Six Ways to Improve Sleep After Hurricane Harvey
The past couple of weeks have been extremely traumatic for many people. As Harvey has devastated so many people, it may have also have wreaked havoc on their sleep. As millions of Texans take steps on the road to recovery, it’s important to not forget about the importance of good sleep. Forgoing sleep has been shown to negatively impact decision-making, energy, productivity and health. So here are six tips to keep in mind to help improve your sleep.
1. Get back to a normal routine. Routine is important both during the day and night. Try to maintain a regular sleep schedule and consistent rise time, regardless of how you slept.
2. Go to bed when sleepy. There are only so many hours in the day and there might be pressure to try to squeeze more in by staying up later. However, getting adequate sleep is essential for your health and will help alleviate stress. The National Sleep Foundation recommends healthy adults get seven to nine hours of sleep.
3. If you can’t sleep, get out of bed and do something relaxing until you get sleepy. We cannot force sleep. Ironically, the more you “try” to sleep, the worse it becomes. Try listening to music, reading, or praying/meditating until you feel sleepy. If watching television, be sure to limit how much disaster coverage you watch.
4. Spend 30 to 60 minutes unwinding before bed. Sleep is not a light switch that can be turned on and off. It is important to spend time relaxing quietly before getting into bed.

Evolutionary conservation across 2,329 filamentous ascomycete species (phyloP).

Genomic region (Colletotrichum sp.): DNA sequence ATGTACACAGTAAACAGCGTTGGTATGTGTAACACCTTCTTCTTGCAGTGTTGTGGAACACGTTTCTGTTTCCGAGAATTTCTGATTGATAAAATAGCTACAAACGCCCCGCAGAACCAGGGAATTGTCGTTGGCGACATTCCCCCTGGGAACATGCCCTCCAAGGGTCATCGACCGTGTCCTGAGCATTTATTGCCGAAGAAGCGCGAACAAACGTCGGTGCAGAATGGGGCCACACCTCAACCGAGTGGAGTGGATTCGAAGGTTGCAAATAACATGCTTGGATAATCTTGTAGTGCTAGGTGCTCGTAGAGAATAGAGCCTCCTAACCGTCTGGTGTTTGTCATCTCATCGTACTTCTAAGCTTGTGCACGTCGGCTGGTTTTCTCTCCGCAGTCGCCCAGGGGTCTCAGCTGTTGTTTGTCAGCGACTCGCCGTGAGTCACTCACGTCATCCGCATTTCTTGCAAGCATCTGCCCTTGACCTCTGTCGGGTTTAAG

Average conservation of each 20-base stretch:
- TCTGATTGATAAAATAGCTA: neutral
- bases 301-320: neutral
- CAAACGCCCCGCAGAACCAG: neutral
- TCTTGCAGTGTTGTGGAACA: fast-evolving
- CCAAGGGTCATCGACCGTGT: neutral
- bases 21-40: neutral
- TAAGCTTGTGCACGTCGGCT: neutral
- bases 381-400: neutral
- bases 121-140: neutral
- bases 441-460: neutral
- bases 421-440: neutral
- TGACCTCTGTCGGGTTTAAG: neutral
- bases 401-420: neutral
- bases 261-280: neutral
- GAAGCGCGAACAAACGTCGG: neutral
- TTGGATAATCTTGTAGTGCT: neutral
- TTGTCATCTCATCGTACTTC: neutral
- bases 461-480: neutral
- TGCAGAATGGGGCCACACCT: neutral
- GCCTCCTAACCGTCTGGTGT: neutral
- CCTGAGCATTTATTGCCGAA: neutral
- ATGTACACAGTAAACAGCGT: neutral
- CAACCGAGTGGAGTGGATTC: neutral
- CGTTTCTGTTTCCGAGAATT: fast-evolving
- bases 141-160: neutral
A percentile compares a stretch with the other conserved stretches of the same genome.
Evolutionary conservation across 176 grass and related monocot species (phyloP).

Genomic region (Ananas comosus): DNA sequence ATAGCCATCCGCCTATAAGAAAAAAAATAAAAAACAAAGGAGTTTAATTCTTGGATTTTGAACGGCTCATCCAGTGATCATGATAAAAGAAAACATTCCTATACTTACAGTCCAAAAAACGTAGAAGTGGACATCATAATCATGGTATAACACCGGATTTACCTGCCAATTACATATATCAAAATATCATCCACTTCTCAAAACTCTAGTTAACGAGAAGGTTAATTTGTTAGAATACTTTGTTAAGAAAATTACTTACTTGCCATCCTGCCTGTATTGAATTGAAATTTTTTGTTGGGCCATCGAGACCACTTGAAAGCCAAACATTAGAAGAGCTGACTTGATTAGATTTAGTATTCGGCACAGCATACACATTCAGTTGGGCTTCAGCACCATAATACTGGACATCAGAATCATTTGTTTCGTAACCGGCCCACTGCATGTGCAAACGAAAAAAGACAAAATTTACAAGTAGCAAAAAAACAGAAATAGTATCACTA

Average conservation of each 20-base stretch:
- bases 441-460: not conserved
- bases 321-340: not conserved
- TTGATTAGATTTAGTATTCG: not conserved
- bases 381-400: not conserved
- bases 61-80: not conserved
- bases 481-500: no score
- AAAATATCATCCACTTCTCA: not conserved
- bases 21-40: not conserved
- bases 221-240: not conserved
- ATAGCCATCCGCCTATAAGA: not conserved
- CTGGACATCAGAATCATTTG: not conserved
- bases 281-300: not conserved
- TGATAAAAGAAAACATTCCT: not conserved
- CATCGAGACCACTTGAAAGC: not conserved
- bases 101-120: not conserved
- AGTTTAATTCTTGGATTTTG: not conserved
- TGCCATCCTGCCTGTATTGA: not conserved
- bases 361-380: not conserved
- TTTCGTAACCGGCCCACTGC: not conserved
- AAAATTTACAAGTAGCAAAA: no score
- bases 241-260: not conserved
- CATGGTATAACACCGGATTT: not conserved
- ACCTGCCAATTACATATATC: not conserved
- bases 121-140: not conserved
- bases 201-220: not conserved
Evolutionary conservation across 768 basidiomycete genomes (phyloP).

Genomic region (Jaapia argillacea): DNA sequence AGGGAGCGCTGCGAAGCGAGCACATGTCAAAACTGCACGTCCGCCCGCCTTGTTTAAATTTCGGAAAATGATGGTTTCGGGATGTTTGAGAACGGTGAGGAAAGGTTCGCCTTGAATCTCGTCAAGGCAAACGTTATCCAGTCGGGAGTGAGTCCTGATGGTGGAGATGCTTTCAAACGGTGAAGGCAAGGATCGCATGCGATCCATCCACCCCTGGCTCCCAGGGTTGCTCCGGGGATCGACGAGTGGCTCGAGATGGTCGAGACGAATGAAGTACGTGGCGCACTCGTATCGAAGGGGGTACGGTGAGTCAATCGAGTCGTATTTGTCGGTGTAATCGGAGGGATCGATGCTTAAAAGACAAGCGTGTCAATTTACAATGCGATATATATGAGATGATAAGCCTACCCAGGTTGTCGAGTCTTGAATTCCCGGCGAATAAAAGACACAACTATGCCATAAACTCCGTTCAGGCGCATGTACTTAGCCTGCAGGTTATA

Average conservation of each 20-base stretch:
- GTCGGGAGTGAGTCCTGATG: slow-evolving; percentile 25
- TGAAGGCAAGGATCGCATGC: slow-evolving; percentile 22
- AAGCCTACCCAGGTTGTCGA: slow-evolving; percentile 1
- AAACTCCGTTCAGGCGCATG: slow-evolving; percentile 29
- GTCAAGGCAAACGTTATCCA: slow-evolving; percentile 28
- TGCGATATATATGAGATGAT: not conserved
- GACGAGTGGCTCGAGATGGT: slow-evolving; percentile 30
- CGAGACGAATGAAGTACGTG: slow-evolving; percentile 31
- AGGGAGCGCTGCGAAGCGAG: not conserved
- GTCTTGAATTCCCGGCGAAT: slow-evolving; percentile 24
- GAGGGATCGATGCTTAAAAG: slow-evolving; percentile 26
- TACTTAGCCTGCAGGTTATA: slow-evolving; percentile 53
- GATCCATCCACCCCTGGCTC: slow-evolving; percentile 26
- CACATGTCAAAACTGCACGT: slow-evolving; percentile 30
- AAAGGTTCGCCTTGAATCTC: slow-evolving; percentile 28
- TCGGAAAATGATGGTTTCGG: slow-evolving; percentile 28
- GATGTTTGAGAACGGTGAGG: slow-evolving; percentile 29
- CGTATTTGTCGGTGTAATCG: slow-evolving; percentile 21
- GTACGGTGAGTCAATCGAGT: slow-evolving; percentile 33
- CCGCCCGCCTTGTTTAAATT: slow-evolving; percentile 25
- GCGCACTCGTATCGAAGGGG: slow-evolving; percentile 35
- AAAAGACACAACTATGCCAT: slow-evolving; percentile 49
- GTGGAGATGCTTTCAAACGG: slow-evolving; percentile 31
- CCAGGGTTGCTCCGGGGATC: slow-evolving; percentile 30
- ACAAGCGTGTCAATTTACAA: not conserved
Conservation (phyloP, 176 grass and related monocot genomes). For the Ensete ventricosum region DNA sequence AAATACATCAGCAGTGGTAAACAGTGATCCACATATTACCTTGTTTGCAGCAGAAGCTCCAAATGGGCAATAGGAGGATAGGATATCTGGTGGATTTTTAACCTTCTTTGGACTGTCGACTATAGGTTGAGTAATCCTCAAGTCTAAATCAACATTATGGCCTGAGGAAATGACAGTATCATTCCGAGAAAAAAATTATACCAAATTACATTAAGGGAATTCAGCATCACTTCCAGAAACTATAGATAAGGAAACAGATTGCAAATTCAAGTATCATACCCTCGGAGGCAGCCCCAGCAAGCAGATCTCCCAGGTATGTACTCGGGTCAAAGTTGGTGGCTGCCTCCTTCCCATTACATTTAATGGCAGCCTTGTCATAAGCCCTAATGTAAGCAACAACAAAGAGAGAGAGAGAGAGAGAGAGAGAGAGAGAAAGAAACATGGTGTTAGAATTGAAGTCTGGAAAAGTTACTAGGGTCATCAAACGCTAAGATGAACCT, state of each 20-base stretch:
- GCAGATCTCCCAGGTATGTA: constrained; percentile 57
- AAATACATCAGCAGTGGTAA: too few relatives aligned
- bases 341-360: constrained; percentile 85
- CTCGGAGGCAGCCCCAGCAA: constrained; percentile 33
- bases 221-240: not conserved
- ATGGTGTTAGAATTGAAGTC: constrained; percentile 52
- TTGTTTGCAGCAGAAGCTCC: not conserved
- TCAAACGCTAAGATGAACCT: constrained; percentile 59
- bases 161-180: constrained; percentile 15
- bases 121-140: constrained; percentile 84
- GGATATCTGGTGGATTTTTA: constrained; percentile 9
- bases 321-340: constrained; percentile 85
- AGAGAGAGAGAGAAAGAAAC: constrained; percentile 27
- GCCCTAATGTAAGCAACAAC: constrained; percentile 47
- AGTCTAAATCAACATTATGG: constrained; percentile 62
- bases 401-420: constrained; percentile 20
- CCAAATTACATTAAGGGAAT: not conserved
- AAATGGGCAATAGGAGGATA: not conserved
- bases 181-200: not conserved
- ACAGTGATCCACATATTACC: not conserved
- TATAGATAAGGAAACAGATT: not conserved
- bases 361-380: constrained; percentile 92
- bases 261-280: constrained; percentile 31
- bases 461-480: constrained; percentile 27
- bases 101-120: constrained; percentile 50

5. Shut off the chatter in your brain at night. Often nighttime is the only period of quiet, distraction-free time to reflect or worry. You may be worrying about repairing your home, your loved ones, or preparing for the next potential storm. Instead of worrying at night, try scheduling 10 to 20 minutes during your day (not too close to bedtime) to sit down, distraction-free and jot down your worries and potential solutions. At night, remind yourself this is not the time or place to worry.
6. Take care of your emotional well-being. Talk to friends and family or write what you experienced. Another way to alleviate stress and improve sleep is to try calming relaxation techniques like slow, deep breathing or meditation. Try breathing in through your nose for a count of four, holding for a count of seven, and breathing out slowly through your mouth for a count of eight. Do this 10 times every day.
Finally, don’t forget about your kids. Talk to them about the hurricane during the day (in age appropriate language) in order to help them process what has happened. Maintain a consistent routine prior to bed (e.g., bath, reading) and a consistent bedtime. Power down electronics an hour before bed, and allow enough time to obtain an adequate amount of sleep. The National Sleep Foundation recommends preschoolers get 10 to 13 hours, school-aged children get 9 to 11 hours, and teenagers get 8 to 10 hours’ sleep per night.
Sara Nowakowski is a clinical psychologist at the University of Texas Medical Branch at Galveston. She is board certified in behavioral sleep medicine.